SEC Chairman Gary Gensler once offered to serve as adviser to Binance, attorneys representing Binance and its founder Changpeng Zhao have claimed.
According to a CNBC on June 7 reportdocuments filed by the SEC on June 7 indicated that lawyers for Gibson & Dunn and Latham & Watkins alleged that Gensler had offered to serve as adviser to the exchange in March 2019.
However, a previous Wall Street Journal report in March suggested that Binance had actually first approached Gensler in 2018 for the role of adviser.
According at the WSJ, which cited posts and documents from 2018 to 2020, Ella Zhang, who was then the head of Binance’s venture capital investment arm and Harry Zhou, co-founder of Binance’s investment company , Koi Trading, first met Gensler in October 2018 to offer him an advisory role. Gensler later declined the offer.
Additionally, the report claims that several private companies approached Gensler to serve as an adviser while teaching at MIT, but he declined all offers.
United States President Joe Biden nominated Gensler to chair the Securities and Exchange Commission in February 2021 and was subsequently sworn in on April 17, 2021.
Prior to joining the SEC, he was Professor of Global Economics and Management Practice at MIT Sloan School of Management. From 2017 to 2019, he served as Chairman of the Maryland Financial Consumer Protection Commission.
Related: SEC’s Gensler Claims ‘Parallels’ Between Binance and FTX, But One Hasn’t Been Prosecuted
The SEC sued Binance on June 5 for failing to register as a securities exchange and for allegedly operating illegally in the United States. The financial regulator has brought a total of 13 charges against the crypto exchange, including unregistered offers and sales of BNB (BNB) and Binance. USD tokens (BUSD) as well as its staking program.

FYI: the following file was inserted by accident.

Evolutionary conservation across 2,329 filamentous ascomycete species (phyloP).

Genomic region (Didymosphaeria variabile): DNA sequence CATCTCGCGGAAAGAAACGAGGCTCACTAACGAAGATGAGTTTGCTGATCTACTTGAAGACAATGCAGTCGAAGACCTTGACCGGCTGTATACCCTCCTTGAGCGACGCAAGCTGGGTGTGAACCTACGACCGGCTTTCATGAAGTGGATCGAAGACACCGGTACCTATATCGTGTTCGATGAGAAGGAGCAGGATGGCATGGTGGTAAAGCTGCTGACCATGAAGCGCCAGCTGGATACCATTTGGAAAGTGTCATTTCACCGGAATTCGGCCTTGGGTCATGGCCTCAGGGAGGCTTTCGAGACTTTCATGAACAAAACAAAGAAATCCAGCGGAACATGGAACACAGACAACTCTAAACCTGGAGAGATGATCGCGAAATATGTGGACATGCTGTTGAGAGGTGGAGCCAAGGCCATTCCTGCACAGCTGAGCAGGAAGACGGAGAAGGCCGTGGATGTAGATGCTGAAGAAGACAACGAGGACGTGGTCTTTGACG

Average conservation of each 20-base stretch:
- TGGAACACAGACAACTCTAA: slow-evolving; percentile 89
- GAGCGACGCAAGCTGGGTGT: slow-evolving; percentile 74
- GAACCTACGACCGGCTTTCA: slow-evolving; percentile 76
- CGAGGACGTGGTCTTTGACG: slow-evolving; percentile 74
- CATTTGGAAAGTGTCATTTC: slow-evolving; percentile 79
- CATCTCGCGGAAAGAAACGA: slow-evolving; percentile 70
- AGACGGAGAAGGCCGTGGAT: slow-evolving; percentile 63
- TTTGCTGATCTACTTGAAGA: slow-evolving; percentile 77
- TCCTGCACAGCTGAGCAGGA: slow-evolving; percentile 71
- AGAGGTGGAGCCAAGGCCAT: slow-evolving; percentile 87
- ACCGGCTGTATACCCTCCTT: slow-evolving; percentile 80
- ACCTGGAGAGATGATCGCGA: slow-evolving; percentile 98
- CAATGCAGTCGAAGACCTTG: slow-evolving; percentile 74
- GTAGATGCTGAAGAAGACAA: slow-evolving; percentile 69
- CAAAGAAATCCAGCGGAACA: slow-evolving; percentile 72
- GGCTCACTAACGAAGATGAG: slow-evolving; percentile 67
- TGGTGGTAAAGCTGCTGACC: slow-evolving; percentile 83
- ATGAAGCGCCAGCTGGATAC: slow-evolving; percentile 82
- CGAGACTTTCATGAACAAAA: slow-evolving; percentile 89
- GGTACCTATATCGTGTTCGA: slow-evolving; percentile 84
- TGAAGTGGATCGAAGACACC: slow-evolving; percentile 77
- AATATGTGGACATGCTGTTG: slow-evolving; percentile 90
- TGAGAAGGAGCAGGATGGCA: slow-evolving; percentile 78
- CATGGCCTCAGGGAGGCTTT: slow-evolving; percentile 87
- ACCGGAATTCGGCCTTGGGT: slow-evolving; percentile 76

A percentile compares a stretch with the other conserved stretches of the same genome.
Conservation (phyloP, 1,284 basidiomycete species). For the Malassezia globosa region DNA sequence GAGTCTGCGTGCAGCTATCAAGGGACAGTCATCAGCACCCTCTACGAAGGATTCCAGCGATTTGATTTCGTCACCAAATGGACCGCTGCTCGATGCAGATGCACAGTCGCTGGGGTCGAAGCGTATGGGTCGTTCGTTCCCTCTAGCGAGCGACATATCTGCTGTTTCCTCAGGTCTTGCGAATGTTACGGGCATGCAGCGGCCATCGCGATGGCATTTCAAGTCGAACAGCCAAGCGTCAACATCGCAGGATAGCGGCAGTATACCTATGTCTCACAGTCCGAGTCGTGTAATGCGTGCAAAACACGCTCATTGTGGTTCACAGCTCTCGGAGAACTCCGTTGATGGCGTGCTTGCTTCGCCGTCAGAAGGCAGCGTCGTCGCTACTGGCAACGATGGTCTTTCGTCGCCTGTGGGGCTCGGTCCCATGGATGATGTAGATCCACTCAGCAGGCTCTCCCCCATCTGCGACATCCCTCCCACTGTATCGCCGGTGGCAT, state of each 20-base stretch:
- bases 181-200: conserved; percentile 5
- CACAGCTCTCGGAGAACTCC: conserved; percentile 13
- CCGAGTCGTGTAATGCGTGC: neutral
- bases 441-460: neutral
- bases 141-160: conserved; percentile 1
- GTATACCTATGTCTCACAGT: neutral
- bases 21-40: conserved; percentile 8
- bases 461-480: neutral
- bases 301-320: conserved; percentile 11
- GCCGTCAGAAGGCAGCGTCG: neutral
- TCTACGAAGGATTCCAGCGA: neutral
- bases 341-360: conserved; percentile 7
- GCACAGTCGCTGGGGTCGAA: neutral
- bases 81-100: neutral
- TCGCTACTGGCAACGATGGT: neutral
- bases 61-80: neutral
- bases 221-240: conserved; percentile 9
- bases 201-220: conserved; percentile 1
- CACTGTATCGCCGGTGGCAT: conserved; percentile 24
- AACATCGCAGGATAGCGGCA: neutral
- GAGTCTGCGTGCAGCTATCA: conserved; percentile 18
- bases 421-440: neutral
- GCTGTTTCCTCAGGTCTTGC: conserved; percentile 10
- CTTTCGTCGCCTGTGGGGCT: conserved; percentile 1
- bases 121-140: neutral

On June 7, Binance sent a message through its Chinese social media channels stating that it was “different” from other crypto exchanges amid increased regulatory actions against it.
In the statement, Binance said its wallet addresses were transparent and the exchange had never “siphoned funds from consumers.” -such a subtle nod to the practices operated by the now defunct crypto exchange FTX.
On the same day, Zhao sparked a debate on Twitter, when he pointed out that the SEC had never sued FTX, despite Gensler claiming there were many “parallels” between the two companies in an interview.
Cointelegraph contacted the SEC for comment but did not receive an immediate response.
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